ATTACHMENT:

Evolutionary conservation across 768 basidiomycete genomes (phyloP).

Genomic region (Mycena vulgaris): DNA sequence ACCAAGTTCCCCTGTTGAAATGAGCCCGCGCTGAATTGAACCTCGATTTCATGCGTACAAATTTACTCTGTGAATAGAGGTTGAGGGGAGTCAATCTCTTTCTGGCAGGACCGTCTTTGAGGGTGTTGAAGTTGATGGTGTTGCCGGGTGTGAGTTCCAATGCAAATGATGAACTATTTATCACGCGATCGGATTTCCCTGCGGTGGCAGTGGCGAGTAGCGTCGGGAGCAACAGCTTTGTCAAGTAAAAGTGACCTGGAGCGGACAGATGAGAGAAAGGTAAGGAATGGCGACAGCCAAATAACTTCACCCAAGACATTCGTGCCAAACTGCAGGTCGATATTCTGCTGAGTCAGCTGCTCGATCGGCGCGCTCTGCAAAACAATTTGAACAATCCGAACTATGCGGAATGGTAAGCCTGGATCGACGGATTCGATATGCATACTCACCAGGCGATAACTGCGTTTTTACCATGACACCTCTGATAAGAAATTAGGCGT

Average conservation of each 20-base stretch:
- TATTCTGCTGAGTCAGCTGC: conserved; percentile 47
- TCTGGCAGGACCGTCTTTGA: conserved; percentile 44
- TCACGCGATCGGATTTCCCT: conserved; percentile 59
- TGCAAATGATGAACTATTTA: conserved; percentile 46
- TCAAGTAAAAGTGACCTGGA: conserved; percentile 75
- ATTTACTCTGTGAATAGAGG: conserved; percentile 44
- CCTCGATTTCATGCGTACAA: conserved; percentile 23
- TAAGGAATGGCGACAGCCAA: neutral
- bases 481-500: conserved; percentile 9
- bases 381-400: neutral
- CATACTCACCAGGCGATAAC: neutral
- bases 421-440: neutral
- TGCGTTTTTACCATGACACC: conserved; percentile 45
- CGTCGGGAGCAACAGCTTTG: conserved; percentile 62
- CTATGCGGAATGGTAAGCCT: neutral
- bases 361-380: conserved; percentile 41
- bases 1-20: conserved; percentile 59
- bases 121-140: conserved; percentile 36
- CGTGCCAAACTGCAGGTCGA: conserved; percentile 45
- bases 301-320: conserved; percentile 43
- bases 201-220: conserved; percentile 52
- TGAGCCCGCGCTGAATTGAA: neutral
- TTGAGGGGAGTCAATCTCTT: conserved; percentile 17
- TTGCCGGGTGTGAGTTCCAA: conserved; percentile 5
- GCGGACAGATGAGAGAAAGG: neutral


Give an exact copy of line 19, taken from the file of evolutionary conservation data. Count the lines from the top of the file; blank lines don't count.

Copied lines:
- bases 361-380: conserved; percentile 41